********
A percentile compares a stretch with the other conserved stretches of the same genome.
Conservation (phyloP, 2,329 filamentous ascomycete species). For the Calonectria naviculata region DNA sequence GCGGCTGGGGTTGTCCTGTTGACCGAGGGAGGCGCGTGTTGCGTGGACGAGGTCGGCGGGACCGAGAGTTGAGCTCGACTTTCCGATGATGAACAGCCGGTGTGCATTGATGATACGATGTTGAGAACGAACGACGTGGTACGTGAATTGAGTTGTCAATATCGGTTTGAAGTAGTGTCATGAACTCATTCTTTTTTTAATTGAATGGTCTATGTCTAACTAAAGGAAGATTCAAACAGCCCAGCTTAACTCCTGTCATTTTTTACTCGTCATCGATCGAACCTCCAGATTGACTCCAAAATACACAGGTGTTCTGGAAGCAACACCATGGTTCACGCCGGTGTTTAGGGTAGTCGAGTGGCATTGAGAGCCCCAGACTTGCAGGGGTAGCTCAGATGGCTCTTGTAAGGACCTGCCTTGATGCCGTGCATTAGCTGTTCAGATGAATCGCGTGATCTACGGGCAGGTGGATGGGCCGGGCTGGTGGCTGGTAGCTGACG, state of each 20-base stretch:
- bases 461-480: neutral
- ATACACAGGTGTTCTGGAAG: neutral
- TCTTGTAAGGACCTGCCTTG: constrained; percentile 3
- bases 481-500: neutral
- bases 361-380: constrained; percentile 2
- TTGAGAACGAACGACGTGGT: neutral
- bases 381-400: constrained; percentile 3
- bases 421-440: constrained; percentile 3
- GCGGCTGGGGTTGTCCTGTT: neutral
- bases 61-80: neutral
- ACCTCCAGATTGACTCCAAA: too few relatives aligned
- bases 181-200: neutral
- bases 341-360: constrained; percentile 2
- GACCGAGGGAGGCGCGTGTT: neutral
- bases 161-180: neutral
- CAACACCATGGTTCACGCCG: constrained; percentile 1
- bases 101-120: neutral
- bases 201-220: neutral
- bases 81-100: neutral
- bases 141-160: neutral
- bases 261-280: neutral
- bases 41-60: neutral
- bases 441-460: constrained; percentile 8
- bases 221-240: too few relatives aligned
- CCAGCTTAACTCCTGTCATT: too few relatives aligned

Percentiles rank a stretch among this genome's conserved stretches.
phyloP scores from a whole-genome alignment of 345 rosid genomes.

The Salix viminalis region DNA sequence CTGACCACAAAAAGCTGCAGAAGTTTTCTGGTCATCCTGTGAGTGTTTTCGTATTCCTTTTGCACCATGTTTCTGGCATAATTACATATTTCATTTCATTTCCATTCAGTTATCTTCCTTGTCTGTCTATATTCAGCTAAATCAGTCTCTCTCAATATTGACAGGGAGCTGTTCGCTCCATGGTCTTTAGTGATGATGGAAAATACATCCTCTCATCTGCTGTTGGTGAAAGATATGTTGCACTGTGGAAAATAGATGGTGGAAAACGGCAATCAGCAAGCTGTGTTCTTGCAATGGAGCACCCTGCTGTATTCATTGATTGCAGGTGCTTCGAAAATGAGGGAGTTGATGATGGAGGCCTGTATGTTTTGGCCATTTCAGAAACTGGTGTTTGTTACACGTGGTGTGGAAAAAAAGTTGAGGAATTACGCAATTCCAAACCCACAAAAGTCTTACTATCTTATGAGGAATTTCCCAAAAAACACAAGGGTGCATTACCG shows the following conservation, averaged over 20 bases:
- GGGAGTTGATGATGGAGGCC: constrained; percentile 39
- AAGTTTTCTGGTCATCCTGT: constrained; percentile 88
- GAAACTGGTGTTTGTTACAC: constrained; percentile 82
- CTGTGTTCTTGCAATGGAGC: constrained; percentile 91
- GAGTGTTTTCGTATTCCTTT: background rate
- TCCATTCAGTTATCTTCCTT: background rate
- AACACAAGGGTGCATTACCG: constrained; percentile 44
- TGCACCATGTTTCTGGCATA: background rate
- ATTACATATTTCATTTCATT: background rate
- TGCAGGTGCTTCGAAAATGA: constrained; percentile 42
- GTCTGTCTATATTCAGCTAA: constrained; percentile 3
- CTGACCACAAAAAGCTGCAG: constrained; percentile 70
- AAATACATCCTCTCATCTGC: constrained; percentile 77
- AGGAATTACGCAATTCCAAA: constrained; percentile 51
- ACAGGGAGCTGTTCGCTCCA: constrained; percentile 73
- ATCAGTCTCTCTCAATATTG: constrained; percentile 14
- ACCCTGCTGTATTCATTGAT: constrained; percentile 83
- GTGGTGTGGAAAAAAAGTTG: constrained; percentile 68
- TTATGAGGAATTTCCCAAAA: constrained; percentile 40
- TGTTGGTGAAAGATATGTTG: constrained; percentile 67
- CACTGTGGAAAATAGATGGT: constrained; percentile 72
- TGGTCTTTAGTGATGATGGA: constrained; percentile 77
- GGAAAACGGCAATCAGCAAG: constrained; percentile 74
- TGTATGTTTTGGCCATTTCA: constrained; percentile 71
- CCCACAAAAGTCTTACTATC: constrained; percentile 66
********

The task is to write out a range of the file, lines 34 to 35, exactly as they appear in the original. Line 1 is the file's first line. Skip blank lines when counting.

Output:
- CTGTGTTCTTGCAATGGAGC: constrained; percentile 91
- GAGTGTTTTCGTATTCCTTT: background rate